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General NoSQL Question: Deciding to go NoSQL

Gregg Bolinger
GenRocket Founder
Ranch Hand

Joined: Jul 11, 2001
Posts: 15299
    
    6

We don't have a NoSQL in General forum (maybe we should) so I picked this forum to ask my question:

I remember several years ago when digg.com's CTO made the decision to move pieces of their system to a NoSQL solution and it was a complete failure. I don't believe this is because the NoSQL solution they chose was bad. But clearly something went wrong with that decision.

How do you decide that a NoSQL solution is the right call? What are some of the determining factors in saying "for this project or this module, NoSQL is a better fit than standard relational databases" ?


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chris webster
Bartender

Joined: Mar 01, 2009
Posts: 1615
    
  13

I have no experience of NoSQL, apart from a bit of tinkering with MongoDB and some of the exercises from the book Seven Databases In Seven Weeks (the web page includes interview with the authors), but here's a couple of thoughts to kick things off.

The Guardian newspaper moved their web publishing to MongoDB, and there's a good talk on InfoQ by their architect Mat Wall about Why I Chose MongoDB for guardian.co.uk.

From watching the video and reading the Seven DBs book, I get the impression it depends on a variety of factors, and there isn't really a single "NoSQL" model to compare with the relational model.

So one factor will be the extent to which your data fits one of the various NoSQL models. For example, MongoDB and CouchDB are document-oriented, Neo4j is a graph database, while HBase is a column-oriented DB. I guess it's a case of looking at your data and deciding if it naturally fits one of these models e.g. the Guardian's web publishing application suited the document-oriented approach which was presumably one of the reasons they chose MongoDB.

Also, it will depend on your application's requirements in terms of its ACID properties (Atomicity, Consistency, Isolation and Durability). Different NoSQL DBs seem to have different approaches to each of these, with different ways of handling transactions, replication, failure/restore, redundancy etc. So I guess you would have to look at how you feel about losing a few transactions if a server goes down, or having to wait for data to sync itself after changes, and so on.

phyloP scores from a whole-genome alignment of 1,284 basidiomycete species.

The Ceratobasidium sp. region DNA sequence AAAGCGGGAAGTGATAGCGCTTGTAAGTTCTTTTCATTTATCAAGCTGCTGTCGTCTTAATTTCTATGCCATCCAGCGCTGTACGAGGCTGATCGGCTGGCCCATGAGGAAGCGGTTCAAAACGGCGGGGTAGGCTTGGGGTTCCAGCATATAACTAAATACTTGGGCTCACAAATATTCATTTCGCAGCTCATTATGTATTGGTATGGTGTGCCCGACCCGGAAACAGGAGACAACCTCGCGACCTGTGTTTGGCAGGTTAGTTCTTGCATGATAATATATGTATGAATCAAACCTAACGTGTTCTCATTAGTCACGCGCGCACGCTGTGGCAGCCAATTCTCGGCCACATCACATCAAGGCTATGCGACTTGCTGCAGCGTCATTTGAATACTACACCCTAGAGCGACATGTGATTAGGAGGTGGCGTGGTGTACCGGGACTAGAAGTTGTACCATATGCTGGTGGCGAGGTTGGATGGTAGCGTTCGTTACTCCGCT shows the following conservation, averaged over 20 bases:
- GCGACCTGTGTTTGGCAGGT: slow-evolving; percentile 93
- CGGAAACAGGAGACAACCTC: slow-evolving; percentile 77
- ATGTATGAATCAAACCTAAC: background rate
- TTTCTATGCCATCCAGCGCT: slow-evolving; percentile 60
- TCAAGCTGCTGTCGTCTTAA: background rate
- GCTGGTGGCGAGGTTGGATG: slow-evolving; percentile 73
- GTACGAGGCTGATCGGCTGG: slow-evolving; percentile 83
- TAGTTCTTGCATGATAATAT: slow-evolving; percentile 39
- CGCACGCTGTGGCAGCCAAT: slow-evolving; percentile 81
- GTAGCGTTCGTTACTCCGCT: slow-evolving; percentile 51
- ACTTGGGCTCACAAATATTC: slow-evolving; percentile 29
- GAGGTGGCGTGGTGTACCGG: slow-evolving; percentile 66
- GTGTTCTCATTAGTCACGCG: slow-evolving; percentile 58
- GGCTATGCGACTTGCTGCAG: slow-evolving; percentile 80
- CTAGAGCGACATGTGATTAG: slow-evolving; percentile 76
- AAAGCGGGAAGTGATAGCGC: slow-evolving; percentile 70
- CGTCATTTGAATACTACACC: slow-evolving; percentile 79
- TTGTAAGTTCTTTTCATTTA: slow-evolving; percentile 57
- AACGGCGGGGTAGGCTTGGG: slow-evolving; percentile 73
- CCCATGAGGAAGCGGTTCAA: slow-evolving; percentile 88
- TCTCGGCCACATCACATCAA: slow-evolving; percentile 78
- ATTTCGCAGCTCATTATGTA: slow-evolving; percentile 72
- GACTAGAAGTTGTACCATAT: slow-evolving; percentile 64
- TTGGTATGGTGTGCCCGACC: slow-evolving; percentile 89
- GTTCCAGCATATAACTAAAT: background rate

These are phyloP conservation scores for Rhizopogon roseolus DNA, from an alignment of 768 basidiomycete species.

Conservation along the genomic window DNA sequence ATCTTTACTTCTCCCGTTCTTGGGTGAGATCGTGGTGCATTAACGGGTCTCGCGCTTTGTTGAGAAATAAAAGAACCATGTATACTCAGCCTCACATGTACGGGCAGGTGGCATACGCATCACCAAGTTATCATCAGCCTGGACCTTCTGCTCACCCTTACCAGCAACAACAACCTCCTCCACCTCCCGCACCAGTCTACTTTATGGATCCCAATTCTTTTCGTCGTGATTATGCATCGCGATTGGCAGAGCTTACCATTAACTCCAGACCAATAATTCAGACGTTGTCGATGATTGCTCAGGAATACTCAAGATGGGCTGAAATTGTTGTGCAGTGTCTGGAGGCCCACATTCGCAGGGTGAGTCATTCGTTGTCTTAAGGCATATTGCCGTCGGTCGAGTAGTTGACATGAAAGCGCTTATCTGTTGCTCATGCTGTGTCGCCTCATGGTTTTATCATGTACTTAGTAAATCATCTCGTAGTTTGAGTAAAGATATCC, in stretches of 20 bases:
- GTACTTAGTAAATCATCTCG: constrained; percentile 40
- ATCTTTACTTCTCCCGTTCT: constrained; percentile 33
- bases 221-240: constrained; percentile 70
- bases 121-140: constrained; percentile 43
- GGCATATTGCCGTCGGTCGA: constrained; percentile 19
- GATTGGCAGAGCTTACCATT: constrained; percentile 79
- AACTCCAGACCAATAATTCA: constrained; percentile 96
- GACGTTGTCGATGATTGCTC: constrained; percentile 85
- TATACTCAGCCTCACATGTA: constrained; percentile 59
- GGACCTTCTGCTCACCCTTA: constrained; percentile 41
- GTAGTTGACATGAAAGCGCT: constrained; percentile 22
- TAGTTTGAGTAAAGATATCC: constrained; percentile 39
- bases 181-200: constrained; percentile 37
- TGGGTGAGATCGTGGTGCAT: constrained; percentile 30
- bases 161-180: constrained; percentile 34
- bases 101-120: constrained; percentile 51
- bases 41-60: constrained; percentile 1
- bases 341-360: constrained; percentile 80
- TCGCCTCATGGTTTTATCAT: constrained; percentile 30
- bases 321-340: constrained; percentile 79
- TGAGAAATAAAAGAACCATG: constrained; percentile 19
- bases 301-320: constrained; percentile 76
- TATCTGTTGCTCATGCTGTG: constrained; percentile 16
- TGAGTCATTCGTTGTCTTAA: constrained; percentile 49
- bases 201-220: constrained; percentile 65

And you'd probably have to think carefully about how far you are prepared to give up the benefits of the relational approach - availability of skills and tools, robustness and reliability, highly structured data, how you might want to modify/extend/re-use your data model for different applications, etc.

Eventually, when all the hype subsides, I suspect that we will probably end up seeing something a bit like the common relational/star schema symbiosis, where transactional (relational) operational data stores live alongside data warehouses that are optimised for reporting i.e. you might have one part of your overall system using one model, and another part using a different model, perhaps with data being moved between them periodically as required.

Anyway, that grinding noise you can hear right now is me scraping the bottom of my own barrel of ignorance! But I recommend the Seven Databases book as a quick way to get a handle on all these issues.


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Bill Gorder
Bartender

Joined: Mar 07, 2010
Posts: 1648
    
    7

Have you watched the video of Craigslist successful move to MongoDB? The video is linked in this blog post and they make some interesting points and go over some of the reasoning behind the move. It has been awhile since I watched but you might find some answers there.

http://www.10gen.com/presentations/mongosv2010/craigslist
http://www.10gen.com/presentations/mongosf2011/craigslist
http://blog.mongodb.org/post/22327647691/mongodb-at-craigslist-1-year-later


Also have a read here:
http://www.readwriteweb.com/hack/2011/02/the-big-list-of-nosql-use-case.php


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chris webster
Bartender

Joined: Mar 01, 2009
Posts: 1615
    
  13

Gregg Bolinger wrote:I remember several years ago when digg.com's CTO made the decision to move pieces of their system to a NoSQL solution and it was a complete failure.

Sounds like digg.com had bigger problems than just its choice of database!
 
 
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